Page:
A guide to the conventions
BERKELEY – I’ll save you the guesswork. On July 21, Donald Trump will become the Republican nominee for president of the United States. On July 28, Hillary Clinton will become the Democratic nominee.
Trump’s pending coronation won’t please elected Republicans who put the nation’s welfare above party loyalty. Nor will it please demonstrators who in all likelihood will storm around parts of downtown Cleveland to protest the nomination of someone who has gone out of his way to denigrate Latinos, blacks, Muslims and immigrants.
Clinton’s nomination won’t please Bernie Sanders’ delegates and others who want big money out of American politics. Nor will it assuage other anti-establishmentarians who may demonstrate outside the convention center in Philadelphia.
But these will be sideshows.
So why have the conventions at all?
First, because they’re perks awarded to people who worked hard for candidates during the primaries – just as top sales reps in companies are awarded trips to national sales conventions. Delegates will have fun and spend money, which hotels and restaurants in downtown Cleveland and Philadelphia will sop up like dry sponges.
They’ll enjoy circulating on the convention floors for five or six hours each night – exchanging gossip and business cards, hugging old friends and meeting new ones, and taking selfies.
And they’ll feel important when they hear party leaders, heads of state delegations, members of Congress and occasional celebrities tell them how critical it is to defeat the opposing party in November, how strong their nominee will be, and what makes America great.
Second, the conventions will generate prime-time TV infomercials featuring celebrities, heroes and former presidents (Bush 1 and 2 say they won’t appear at the Republican one) and, most importantly, the nominee on the last night. All will speak about the same three themes, although Trump will talk mainly about himself. These segments will be produced and directed by Hollywood professionals and marketing specialists whose goal is to get the major networks (or at least CNN, Fox News and MSNBC) to project stirring images into the living rooms of swing voters.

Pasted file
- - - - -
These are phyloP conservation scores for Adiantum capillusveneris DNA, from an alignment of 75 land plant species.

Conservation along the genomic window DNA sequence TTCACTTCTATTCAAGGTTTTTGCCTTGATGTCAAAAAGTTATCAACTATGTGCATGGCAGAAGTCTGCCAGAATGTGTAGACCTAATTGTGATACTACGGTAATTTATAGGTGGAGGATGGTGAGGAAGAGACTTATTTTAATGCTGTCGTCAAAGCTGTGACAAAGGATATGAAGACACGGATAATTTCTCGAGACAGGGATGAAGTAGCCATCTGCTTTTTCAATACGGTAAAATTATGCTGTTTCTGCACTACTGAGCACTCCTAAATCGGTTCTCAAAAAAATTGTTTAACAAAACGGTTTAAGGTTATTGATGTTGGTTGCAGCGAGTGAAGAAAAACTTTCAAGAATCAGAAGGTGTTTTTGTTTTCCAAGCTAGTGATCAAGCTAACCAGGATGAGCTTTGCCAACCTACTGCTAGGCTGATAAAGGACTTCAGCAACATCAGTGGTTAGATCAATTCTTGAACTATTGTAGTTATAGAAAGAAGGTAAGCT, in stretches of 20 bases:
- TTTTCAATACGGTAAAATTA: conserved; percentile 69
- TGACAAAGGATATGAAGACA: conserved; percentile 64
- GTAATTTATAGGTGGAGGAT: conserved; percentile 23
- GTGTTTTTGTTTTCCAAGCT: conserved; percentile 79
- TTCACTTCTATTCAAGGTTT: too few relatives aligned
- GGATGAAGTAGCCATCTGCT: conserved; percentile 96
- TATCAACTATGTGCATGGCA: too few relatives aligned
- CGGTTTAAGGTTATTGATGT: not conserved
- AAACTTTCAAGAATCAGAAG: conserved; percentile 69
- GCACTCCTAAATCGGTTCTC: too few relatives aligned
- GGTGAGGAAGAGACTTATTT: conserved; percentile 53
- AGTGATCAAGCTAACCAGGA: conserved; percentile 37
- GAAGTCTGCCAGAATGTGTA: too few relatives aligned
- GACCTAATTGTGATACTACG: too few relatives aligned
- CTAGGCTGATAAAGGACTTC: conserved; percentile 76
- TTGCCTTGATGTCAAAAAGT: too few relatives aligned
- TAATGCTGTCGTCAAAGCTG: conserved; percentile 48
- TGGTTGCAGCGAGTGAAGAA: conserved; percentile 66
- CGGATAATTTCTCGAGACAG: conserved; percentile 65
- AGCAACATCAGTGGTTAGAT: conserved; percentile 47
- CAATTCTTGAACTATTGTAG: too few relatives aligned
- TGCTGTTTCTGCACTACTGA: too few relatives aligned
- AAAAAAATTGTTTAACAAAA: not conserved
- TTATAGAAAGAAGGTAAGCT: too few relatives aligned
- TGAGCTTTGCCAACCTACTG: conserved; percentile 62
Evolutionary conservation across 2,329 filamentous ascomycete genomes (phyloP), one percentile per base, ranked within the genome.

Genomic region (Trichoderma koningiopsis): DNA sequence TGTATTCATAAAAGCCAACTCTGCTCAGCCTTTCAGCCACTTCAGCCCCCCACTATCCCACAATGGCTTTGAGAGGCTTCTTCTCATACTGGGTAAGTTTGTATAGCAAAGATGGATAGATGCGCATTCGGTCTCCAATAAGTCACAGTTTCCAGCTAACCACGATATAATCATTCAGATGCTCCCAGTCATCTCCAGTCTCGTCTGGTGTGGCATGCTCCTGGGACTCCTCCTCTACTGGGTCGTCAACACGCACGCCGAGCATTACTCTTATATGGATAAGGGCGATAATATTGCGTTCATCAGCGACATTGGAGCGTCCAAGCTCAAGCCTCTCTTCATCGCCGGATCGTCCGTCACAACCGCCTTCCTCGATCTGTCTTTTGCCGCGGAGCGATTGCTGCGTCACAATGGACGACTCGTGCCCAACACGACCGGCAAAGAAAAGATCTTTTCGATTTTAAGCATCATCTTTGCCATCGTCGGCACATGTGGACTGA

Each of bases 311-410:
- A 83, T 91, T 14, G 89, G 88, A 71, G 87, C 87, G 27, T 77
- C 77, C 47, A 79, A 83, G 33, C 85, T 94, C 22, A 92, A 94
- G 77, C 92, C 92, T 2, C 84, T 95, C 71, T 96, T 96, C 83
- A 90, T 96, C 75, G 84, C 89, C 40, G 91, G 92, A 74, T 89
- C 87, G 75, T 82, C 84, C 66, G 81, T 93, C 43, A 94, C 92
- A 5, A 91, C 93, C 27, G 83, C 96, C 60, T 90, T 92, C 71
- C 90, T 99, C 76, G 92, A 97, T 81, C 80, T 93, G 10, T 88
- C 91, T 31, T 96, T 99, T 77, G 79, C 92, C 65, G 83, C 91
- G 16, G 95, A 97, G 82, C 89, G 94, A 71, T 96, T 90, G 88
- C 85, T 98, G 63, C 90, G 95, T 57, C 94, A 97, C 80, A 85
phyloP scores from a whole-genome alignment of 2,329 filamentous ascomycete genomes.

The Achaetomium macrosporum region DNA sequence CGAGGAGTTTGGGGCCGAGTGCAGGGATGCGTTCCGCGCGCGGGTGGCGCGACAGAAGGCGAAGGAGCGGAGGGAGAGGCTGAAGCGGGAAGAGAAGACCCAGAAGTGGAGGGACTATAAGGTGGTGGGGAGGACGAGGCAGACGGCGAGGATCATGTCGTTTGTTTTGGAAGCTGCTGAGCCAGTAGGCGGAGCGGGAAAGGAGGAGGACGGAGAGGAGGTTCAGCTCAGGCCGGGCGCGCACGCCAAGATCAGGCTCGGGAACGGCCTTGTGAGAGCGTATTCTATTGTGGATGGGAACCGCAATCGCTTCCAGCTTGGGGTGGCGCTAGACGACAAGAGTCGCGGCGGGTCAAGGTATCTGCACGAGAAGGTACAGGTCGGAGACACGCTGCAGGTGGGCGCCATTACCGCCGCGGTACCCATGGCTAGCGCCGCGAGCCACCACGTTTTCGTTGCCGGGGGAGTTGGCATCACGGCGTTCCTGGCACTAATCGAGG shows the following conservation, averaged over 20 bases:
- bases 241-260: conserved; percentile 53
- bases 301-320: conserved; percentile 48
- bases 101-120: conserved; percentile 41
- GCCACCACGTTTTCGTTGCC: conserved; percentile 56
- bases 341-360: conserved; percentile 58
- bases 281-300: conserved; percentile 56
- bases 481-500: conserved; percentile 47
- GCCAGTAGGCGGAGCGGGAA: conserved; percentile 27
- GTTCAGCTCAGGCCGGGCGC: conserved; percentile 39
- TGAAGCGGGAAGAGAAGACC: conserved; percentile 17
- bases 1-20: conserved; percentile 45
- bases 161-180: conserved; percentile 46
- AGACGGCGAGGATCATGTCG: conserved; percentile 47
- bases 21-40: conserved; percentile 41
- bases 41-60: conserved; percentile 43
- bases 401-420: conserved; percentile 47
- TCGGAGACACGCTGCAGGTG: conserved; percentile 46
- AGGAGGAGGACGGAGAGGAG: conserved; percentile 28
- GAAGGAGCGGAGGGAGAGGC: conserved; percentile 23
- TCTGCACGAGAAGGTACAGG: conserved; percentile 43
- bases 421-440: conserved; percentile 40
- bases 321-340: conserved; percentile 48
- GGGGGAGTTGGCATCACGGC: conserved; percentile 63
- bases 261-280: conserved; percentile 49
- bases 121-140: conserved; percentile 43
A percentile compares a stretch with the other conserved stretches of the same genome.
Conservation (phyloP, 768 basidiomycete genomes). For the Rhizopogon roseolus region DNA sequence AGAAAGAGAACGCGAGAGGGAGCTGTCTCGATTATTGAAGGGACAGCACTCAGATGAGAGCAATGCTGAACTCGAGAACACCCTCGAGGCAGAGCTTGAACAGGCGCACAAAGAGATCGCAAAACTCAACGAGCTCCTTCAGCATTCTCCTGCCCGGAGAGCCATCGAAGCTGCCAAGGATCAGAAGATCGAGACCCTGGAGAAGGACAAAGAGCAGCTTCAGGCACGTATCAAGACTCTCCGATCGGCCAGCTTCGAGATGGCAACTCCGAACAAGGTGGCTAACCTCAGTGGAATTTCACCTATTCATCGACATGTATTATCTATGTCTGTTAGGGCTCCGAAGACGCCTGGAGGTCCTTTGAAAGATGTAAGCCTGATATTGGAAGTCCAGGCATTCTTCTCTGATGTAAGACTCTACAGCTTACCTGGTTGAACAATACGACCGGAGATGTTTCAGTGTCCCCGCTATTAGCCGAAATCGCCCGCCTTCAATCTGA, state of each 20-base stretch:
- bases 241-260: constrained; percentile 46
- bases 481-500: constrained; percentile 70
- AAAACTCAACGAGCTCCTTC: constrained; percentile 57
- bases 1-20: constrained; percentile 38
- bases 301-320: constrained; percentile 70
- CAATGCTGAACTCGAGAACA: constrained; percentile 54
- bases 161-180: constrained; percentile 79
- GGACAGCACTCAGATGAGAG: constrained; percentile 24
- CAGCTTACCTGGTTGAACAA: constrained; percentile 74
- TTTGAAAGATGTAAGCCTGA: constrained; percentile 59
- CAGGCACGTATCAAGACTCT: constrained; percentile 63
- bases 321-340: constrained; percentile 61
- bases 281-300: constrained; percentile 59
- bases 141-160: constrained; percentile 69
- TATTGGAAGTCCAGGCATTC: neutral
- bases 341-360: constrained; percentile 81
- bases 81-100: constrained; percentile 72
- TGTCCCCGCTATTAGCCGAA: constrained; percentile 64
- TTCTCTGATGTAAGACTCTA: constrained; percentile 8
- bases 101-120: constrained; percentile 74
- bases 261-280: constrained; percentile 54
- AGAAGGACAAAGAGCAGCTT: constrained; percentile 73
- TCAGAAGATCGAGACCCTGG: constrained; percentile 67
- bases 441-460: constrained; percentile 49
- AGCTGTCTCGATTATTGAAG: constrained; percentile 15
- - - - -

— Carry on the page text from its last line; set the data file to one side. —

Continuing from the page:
Intermittently, TV anchors and their pundit panels will offer trivial or cynical commentary, and will interview congressional leaders and key advisers to the nominee, who will repeat what they’ve heard everyone else say.
The third reason for these conventions is hidden far away from the delegates and the prime-time performers: It’s to ingratiate the big funders – corporate executives, Wall Street investment bankers, partners in major law firms, top Washington lawyers and lobbyists, and billionaires.
The big funders will travel either to Cleveland or to Philadelphia (many will go to both) in their private jets and be discretely whisked by limo to the VIP suites of downtown hotels.
In the evenings, the big funders will fill the skyboxes of the convention centers – just above where the media position their cameras and anchors and high above the din of the delegates, whom they will never see – and will feast on shrimp, lobster tails and caviar, and will sip wine.
Each party will try to make these big funders feel like the VIPs they’ve paid to be, letting them shake hands with congressional leaders, Cabinet officers and the nominee’s closest advisers, who will be circulating through the skyboxes like visiting dignitaries. If they’re lucky, the big funders will have a chance to clench the hand of the nominee himself or herself.
The three conventions – for delegates, for prime-time audiences at home and for big funders – will occur simultaneously, but they will occupy different dimensions of reality.
Our two major political parties no longer nominate people to be president. Candidates choose themselves, they run in primaries, and the winners of the primaries become the parties’ nominees.
The parties have instead become giant machines for producing infomercials, raising big money and rewarding top sales reps with big bashes every four years.
That Donald Trump, the most unqualified and incendiary person ever to become a major party’s nominee, and Hillary Clinton, perhaps the most qualified yet least trusted person ever to become a major party’s nominee, will emerge from the conventions to take each other on in the general election of 2016 is almost beside the point.
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Former U.S. Secretary of Labor Robert Reich is Chancellor’s Professor of Public Policy at the University of California at Berkeley and Senior Fellow at the Blum Center for Developing Economies. His new book, “Saving Capitalism: For the Many, Not the Few,” is now in bookstores. His film “Inequality for All” is now available on iTunes and Amazon streaming.